While we were examining microRNAs in breast cancer stem cells, we were also looking at their role in blood cell differentiation from immature progenitor cells—somewhat more familiar territory for me. We became especially interested in one microRNA—miR-24—that stood out because it is upregulated as multipotent blood cells differentiate into a wide variety of mature blood cells. These mature cells are no longer capable of proliferating. Introducing miR-24 into proliferating normal and tumor cells also stopped them from further cell division. To understand how miR-24 worked, we wanted to identify the genes it regulated. It was a challenge, as microRNAs are only ~22 nucleotides long and bind to their targets by matching their sequence to a sequence in the target mRNA. But it’s a loose match at best—not every base pair matches its complementary nucleic acid. The algorithms used to predict which mRNA targets will be regulated by a particular microRNA are based on sequence matching. This often identifies thousands of potential targets and sometimes misses important ones like the oncogene RAS as a target of let-7. The algorithms place a lot of emphasis on target mRNAs that contain an exact 7 or 8 nucleotide match in their 3´ untranslated region (UTR) to residues 2–8 of the miRNA, called the “seed” region. Instead, we looked at all mRNAs that were downregulated when miR-24 was expressed in cells that don’t normally express it. We found 248 downregulated mRNAs, which did not overlap much with those found by the prediction algorithms.
To make sense of the large list of potential targets and choose a small number of genes to test experimentally, we collaborated with Winston Hide, a bioinformatician at the Harvard School of Public Health. Not only did miR-24 suppress major transcription factors that regulate the cell cycle—E2F2 and MYC—it micromanaged the expression of many of the transcripts that E2F2 and MYC activated (see graphic above). Most of the downstream genes we looked at experimentally were regulated by miR-24 recognition of “seedless” complementary sequences.7 We now think that miR-24 is another example of a “master regulator” of the cell, which acts by directly suppressing the expression of many genes that act in interconnected pathways.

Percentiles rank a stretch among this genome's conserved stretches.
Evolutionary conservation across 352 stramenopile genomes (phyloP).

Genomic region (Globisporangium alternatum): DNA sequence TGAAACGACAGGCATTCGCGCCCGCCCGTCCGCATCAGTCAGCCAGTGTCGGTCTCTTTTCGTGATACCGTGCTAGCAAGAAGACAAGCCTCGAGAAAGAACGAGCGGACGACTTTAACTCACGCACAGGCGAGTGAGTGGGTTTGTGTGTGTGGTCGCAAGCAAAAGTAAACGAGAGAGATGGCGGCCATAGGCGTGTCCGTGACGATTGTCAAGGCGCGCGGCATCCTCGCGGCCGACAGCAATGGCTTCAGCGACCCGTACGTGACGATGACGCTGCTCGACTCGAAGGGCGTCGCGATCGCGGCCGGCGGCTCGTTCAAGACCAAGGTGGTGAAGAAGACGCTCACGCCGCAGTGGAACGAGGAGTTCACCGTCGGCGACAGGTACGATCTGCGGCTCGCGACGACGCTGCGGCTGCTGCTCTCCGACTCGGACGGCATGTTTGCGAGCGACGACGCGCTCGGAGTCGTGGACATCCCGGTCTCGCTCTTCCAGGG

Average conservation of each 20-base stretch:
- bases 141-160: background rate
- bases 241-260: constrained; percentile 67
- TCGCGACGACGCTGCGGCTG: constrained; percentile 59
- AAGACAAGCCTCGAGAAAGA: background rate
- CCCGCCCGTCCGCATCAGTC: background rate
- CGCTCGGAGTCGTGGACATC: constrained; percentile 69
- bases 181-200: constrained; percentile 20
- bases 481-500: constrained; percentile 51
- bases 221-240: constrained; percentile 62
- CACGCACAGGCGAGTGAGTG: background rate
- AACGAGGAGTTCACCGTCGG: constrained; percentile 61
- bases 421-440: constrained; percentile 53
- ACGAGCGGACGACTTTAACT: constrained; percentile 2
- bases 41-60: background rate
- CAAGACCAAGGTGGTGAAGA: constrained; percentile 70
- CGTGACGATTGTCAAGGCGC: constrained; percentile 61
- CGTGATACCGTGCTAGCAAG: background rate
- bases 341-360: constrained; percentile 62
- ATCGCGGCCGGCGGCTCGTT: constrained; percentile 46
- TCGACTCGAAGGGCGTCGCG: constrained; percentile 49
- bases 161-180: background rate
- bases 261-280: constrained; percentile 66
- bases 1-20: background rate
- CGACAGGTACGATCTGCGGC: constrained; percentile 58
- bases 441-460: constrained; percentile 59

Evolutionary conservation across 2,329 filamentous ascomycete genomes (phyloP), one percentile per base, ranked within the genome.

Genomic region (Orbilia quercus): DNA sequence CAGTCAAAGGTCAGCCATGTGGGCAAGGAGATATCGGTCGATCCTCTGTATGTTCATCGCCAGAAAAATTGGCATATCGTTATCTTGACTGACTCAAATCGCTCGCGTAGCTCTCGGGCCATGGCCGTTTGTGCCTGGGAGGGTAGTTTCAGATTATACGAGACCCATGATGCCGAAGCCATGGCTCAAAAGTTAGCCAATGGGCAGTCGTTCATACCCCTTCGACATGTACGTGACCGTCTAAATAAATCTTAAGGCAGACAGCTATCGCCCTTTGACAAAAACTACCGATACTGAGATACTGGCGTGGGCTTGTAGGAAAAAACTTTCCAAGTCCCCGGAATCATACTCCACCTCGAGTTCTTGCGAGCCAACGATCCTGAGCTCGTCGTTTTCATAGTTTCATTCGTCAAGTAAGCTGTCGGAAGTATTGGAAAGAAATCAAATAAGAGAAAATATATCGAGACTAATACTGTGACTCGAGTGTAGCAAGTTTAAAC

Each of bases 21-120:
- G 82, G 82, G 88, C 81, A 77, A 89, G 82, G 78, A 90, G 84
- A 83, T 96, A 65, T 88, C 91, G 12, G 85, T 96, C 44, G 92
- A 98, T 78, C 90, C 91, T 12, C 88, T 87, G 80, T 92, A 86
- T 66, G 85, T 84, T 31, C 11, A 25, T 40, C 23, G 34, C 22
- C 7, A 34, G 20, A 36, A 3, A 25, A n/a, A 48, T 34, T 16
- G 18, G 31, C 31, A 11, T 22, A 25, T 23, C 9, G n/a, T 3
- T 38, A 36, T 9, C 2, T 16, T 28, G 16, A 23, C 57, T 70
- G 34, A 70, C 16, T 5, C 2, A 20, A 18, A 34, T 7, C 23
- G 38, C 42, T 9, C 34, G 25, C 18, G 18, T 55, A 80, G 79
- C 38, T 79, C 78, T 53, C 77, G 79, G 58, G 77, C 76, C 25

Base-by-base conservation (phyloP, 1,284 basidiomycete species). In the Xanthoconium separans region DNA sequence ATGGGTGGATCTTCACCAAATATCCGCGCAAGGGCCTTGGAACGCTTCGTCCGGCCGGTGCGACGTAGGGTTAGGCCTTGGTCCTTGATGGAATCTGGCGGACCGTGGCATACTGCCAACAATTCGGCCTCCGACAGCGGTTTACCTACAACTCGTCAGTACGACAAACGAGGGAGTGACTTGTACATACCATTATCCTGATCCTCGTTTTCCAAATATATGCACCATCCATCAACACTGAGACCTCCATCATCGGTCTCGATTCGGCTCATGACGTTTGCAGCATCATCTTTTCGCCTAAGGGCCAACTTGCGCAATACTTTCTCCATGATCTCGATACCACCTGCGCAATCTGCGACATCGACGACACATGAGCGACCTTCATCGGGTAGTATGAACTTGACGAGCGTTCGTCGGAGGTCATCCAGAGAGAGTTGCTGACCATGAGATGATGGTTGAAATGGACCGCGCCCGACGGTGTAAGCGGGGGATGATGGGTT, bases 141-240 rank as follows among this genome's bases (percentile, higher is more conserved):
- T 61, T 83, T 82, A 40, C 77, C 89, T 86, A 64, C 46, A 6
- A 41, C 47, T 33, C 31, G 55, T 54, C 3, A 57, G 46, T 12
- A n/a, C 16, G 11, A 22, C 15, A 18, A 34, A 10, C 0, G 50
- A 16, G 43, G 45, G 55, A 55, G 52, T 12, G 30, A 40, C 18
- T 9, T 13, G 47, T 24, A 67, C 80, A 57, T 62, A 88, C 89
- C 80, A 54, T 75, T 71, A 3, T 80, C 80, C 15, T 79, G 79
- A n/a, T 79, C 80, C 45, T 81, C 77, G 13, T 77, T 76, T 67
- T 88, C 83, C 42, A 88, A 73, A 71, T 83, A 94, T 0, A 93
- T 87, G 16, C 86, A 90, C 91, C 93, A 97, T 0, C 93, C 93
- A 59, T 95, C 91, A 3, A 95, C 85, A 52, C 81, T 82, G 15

Introducing microRNAs, such as let-7 or miR-24, that force cancer stem cells to differentiate or cause cells to stop dividing could be used for cancer therapy. Let-7 could make tumors more susceptible to standard cancer chemotherapy or radiation. Targeting cancer stem cells, especially, might address this highly malignant and refractory source of recurrent tumors. This is an approach we are now working on.
Jumping into RNAi research as it was just beginning has been extraordinarily rewarding. As I move into new fields, however, I’ve never given up on trying to understand the questions that I asked when I started my lab. Although I completely abandoned theoretical particle physics, I am still deeply involved in understanding how HIV manipulates and overcomes antiviral immunity, and how antiviral killer lymphocytes destroy their targets. As a physician, I hope that solving these questions and understanding how microRNAs work can be used to improve treatments for HIV and cancer. In my work on RNAi, and indeed during the 25 years I have been engaged in biomedical research, I have had one foot in basic research and the other in translational work, seeking to apply new understanding of biology to improving patient treatment. I am optimistic that RNAi will be harnessed to produce a new class of drugs to treat many diseases.
Judy Lieberman is a senior investigator at the Immune Disease Institute and Program in Cellular and Molecular Medicine, Children’s Hospital Boston and a professor of pediatrics at the Harvard Medical School.